“Prairie Swine Centre is involved in doing a trailer inventory. They went out and looked at all the trailers that are being used and then looked into both animal welfare and cleanability aspects of those trailers. The Prairie Agricultural Machinery Institute is developing with us a cleaning system based on a concept of using vacuum and pressure washers,” Fonstad said.
“The Vaccine and Infectious Disease Organization is working on the side of pathogen destruction and giving us the engineering parameters that we need to destroy pathogens and verification of that. Then, on the engineering side at the university, we're looking at measuring those parameters in the trailers to verify that we're meeting the conditions that'll destroy the pathogens.”
Fonstad also noted that the research included a strong component of industry input.
“We made sure that we put in an advisory team that's everywhere from producers to veterinarians to people that actually wash the trucks. We get together every six months and have them actually guide the research.”
He says the next step is to automate or semi-automate the system.
Universities exploring small nuke
CBC - Researchers from the University of Regina and the University of Saskatchewan are looking into what it would take to build a small modular nuclear reactor in Saskatchewan.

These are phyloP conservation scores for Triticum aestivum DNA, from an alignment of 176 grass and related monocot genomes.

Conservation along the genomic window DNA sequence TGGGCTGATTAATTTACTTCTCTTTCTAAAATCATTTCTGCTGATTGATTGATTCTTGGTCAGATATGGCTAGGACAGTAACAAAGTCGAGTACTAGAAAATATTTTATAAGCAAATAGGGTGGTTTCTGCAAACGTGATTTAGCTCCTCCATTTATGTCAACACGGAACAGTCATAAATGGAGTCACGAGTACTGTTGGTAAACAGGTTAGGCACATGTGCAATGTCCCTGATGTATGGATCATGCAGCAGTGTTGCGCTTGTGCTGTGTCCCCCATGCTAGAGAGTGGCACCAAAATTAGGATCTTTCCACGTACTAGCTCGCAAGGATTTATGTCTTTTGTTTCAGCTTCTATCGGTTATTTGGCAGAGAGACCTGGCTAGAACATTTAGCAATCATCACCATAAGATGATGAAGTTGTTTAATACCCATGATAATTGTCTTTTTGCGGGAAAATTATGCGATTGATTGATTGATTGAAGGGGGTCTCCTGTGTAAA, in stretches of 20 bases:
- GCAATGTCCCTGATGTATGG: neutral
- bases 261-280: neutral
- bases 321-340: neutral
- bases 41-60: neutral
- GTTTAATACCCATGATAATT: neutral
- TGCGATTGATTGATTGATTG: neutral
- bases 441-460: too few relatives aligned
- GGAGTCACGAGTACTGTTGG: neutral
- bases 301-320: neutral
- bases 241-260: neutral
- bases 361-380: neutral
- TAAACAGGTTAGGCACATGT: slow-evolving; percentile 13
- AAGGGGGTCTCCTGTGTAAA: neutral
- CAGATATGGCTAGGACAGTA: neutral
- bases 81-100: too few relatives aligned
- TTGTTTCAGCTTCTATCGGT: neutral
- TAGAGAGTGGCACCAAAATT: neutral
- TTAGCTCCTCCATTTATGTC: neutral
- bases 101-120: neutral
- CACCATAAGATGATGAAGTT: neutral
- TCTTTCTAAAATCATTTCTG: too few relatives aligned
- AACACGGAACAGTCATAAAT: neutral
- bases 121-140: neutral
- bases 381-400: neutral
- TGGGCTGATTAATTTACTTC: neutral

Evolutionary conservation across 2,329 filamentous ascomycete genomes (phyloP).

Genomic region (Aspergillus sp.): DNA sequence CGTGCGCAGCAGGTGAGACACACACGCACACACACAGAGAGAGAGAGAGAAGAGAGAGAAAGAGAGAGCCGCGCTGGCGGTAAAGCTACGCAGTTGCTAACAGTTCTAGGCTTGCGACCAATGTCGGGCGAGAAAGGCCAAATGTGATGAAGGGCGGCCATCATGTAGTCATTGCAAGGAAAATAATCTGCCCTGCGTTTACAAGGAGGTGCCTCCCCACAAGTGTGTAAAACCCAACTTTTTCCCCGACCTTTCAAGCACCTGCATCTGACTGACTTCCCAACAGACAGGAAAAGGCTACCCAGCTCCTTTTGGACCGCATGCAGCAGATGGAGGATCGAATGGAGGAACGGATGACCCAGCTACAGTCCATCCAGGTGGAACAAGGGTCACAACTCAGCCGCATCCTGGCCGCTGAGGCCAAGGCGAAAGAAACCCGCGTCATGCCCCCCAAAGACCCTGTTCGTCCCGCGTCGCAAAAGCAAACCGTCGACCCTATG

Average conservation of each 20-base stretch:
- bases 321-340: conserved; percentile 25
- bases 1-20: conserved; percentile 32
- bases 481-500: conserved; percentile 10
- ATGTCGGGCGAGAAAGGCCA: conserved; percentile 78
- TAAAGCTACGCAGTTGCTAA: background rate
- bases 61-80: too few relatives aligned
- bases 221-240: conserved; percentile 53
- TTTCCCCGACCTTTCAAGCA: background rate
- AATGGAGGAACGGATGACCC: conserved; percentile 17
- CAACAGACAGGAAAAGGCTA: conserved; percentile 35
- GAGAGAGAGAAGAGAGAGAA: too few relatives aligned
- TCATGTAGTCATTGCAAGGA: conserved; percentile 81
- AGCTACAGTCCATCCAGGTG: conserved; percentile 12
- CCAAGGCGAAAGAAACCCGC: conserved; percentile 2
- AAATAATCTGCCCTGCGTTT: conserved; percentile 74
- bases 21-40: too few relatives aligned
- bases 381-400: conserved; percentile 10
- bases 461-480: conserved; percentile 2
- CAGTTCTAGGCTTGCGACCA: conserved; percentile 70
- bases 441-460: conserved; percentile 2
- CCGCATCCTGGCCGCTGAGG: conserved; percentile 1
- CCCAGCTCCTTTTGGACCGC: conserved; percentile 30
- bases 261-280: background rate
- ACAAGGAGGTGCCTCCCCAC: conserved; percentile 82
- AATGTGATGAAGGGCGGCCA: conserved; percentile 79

The $1.1 million multidisciplinary project is led by Esam Hussein, P.Eng., dean of engineering and applied science at the U of R. It brings together researchers from five faculties and departments at the universities.
The project is meant to provide the researchers with a better understanding of nuclear energy and to help Saskatchewan graduate students develop expertise around building a small nuclear reactor somewhere that has not previously used nuclear power. Saskatchewan will be used as the case study.
"Small modular nuclear reactors will inevitably play a role in the clean energy mix, and it is important to explore their technical licensing processes," said Hussein in a press release.
"This project will build the capacity of Saskatchewan researchers and students to address technical, engineering and regulatory questions related to introducing this new technology."
The work will be done by graduate and doctoral students working in the fields of geology, geography, engineering, transportation and law.
Small modular reactors have a physical footprint and power output that make them better suited for smaller electrical grids.